Demystifying ALA: Reflections and Perspectives as an “Outsider” and “Insider”


Roberta Stevens, ALA 2010-2011 President, offers an 'Insider and Outsider' perspective on the American Library Association. Her insights on getting started as a member and becoming more involved will help newer members better understand this large and sometimes complex organization while providing long-time members with a refresher on ways that ALA membership impacts one's career, community and library.

Introduction

Today I will provide a look at ALA from the outsider and insider points of view.  My aim is to provide you with key information that encourages you to join the association or, if you are a member, to effectively participate in it and take advantage of the many opportunities it provides for professional growth and development. 

I’m going to pass on some tips to help you successfully navigate this 62,000 member organization, the largest, and I might add the premier, library association in the world.

The Newbie

I frequently hear the term “newbie” and have been called a variation of it myself.  However, if being a newbie means you don’t understand ALA and how it’s structured and operated, then I suspect most ALA’s members qualify as “newbies.”

The Org Chart

When I first joined ALA, and for a long time afterward, I found it enormously complex and confusing.  I assumed any organization as large and specialized as ALA would be impenetrable and slow to respond.  I was wrong.  I just didn’t understand the association or what it could do for me.

My Perspective as an Outsider

Early in my career, I was exposed to ALA through library school and attending conferences.  My participation in ALA really began as an exhibitor first working in, and then managing, the Library of Congress exhibit booth.

Being an exhibitor, I felt that I was part of but not really engaged in the association and its operation.  I didn’t really grasp ALA and what it could offer me.  That was until I became an intern on one of the committees of ALA’s Council - the Committee on Legislation - and was elected to ALA’s governing body, the Council itself.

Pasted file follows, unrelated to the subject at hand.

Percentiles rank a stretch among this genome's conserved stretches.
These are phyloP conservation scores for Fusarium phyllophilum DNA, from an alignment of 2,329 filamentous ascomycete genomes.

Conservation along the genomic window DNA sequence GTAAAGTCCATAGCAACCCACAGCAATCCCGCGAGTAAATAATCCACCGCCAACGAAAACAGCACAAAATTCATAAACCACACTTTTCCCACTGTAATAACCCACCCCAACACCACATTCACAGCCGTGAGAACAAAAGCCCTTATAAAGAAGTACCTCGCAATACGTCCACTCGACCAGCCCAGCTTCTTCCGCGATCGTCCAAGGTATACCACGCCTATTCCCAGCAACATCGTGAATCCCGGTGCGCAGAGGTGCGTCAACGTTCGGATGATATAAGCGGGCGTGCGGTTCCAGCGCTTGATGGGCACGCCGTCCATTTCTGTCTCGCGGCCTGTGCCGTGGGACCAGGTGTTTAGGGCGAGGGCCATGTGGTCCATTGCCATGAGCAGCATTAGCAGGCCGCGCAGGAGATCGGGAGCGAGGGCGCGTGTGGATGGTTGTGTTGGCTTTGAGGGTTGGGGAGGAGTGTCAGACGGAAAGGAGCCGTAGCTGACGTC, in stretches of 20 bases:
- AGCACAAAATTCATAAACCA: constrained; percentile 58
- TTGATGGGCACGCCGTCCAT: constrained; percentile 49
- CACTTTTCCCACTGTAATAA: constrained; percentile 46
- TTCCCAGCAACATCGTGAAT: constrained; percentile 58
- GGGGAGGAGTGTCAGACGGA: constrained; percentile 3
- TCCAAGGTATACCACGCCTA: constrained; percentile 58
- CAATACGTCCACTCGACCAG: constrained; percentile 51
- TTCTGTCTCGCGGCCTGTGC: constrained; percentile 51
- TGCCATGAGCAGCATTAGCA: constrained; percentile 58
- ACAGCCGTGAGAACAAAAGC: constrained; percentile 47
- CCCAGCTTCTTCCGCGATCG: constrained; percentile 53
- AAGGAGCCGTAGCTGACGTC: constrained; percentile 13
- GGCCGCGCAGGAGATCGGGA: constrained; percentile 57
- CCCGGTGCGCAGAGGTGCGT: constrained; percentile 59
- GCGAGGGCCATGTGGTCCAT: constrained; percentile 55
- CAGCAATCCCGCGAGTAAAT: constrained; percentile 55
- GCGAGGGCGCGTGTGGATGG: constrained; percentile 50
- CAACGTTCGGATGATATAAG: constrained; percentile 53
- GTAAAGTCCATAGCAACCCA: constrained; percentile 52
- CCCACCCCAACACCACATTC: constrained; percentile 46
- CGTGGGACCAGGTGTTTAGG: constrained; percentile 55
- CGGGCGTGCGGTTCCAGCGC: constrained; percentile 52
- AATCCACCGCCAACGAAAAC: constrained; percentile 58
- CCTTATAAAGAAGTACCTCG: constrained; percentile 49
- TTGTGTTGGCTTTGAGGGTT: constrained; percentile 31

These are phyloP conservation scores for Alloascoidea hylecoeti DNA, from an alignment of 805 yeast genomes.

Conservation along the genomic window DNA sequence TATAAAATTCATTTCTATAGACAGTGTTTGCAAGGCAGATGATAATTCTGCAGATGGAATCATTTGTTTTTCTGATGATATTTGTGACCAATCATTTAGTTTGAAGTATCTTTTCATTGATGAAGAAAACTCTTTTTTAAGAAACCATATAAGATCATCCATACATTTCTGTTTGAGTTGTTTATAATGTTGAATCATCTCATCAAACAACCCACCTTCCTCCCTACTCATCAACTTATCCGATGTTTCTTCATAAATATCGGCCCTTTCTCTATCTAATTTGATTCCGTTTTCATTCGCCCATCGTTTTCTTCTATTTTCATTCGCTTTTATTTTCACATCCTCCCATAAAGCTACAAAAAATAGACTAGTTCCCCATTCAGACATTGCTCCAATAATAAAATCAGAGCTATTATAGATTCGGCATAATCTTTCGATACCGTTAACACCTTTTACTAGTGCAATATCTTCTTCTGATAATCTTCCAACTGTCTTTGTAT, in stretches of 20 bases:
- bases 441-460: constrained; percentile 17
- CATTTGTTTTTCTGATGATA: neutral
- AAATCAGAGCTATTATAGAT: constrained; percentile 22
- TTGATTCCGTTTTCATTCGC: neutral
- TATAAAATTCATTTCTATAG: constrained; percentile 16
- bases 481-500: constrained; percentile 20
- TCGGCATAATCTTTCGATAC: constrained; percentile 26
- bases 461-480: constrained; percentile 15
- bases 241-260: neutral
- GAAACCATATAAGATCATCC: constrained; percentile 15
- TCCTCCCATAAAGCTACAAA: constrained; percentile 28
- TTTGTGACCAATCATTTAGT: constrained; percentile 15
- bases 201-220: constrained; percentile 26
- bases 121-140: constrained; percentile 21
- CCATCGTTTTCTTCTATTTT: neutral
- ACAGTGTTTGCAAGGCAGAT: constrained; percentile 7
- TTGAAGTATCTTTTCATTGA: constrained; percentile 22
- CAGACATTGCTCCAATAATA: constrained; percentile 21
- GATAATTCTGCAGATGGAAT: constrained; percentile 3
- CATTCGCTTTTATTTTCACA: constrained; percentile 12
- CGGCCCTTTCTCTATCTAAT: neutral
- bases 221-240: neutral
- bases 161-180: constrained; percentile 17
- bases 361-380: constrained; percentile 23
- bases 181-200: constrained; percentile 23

Why Get Involved

My experience is my own, of course, and I know hundreds of other members who got involved and started making a difference for libraries for their own reasons.  There is certainly more than one way to wade into the ALA ocean. 
For many, ALA membership is primarily about staying abreast of best practices and cutting-edge trends through publications, formal and informal learning, and professional development opportunities

For others, membership means participation in ALA, its divisions and round tables, and in its initiatives like advocacy and legislation, literacy, library standards, and diversity in the profession. 

Members at all stages of their careers write, edit, and review for traditional and new media across the association.  Members work on committees that set standards for the profession and for our libraries.  ALA members are experts – both as experienced teachers, presenters and creators, but also as learners, knowing that fellow members have ideas and advice that will help improve my library and impact my career.